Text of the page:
Interview with Xiaokun Niu

In the Spring of 2020, the COVID-19 pandemic disrupted the lives of college students around the world with classes moving online, internships rescinded, and graduation ceremonies cancelled. These developments have affected the career plans and aspirations of a generation of college students. CCWT launched this oral history project to document and amplify student voices and experiences during the pandemic.

Xiaokun Niu, who also goes by the name Mia, majors in Economics with a certificate in Environmental Studies at UW-Madison. She is an international student from China. Her choice of program was inspired and encouraged by her parents, who both work in the banking sector. To Mia, “Economics is important because, no matter where you work, either in the bank or the financial services, it’s so important to your life.” In her interview, she notes the ways that the pandemic robbed her and her classmates of social and intellectual experiences, yet points to the positive impact of the pandemic on the environment. The interview ends with her take on the recent protests and her experience with racism on campus. This interview with Mia was conducted by Esther Ama Safia Mohammad. The transcript was edited and condensed by Alexandra Pasqualone.

When you first learned about the COVID-19 pandemic affecting courses and programs at UW-Madison, what was your reaction?

It was Spring Break, and we could not go anywhere. Classes switched to online. I just feel like it robbed a big part of my college experience, including socializing, attending physical classes, and meeting new people. I cannot attend physical classes and cannot really see the professor and classmates. I feel like that has damaged my study habits because I’m not as motivated. It is a bummer. I don’t like it at all.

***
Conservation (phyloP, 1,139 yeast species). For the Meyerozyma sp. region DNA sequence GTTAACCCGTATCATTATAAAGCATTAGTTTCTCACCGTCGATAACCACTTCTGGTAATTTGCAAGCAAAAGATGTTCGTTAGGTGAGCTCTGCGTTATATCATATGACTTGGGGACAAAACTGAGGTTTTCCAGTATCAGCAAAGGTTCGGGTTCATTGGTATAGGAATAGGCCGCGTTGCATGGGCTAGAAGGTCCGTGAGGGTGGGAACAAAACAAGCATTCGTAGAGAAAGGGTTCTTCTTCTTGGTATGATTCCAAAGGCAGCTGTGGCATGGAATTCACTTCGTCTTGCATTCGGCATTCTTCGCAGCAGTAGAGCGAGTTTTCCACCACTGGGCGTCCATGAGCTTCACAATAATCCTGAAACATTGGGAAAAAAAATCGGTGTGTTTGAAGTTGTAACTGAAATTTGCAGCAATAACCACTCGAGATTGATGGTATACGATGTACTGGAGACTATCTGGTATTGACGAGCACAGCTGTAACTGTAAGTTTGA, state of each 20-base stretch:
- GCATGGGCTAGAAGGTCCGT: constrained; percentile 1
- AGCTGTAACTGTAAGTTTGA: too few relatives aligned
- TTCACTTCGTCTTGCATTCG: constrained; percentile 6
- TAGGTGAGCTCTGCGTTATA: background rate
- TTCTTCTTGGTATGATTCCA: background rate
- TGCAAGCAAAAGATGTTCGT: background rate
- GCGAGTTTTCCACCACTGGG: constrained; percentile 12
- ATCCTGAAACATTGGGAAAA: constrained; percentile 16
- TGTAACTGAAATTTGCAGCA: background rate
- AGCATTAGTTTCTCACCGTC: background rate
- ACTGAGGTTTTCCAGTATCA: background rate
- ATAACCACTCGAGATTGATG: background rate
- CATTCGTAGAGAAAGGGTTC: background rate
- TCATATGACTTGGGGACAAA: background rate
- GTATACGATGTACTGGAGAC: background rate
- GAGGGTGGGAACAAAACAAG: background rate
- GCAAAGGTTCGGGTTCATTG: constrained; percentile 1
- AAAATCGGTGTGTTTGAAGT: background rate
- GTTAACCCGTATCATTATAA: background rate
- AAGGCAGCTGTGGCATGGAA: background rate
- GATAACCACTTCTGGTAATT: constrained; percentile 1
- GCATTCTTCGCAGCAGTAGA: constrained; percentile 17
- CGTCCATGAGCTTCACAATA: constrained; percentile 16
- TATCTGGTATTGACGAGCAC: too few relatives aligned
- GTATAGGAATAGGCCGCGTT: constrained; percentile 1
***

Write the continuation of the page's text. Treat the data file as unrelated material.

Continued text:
I just feel like it robbed a big part of my college experience, including socializing, attending physical classes, and meeting new people.

Are you employed during the school year?

I am not employed, but I applied to a position this summer. They have not given me their response yet because things were not that stable.

Are any of these changes especially challenging or difficult to manage?

Not for me, but for a lot of people around me. My friends wanted to go back home and it has actually impacted their lives. One of my friends applied to her home country’s university, but she could not get back home because of the situation and now it has been hard for her.

What are your future career plans? How has COVID-19 affected those plans going forward?

I have not really planned my future career. I am just hoping I can get a job after I graduate here. Maybe I will go to graduate school. I do not really know. So many people are unemployed. I just feel like it is much harder for international students to get employed in America. And, you know, President Trump enacted some policies which are not friendly to Chinese international students. There is definitely going to be some impact. I may not continue my studies in America anymore after I graduate.

In recent weeks, we’ve seen mass protests and outrage over the killing of George Floyd in Minneapolis. Have these events influenced or otherwise affected you in any way?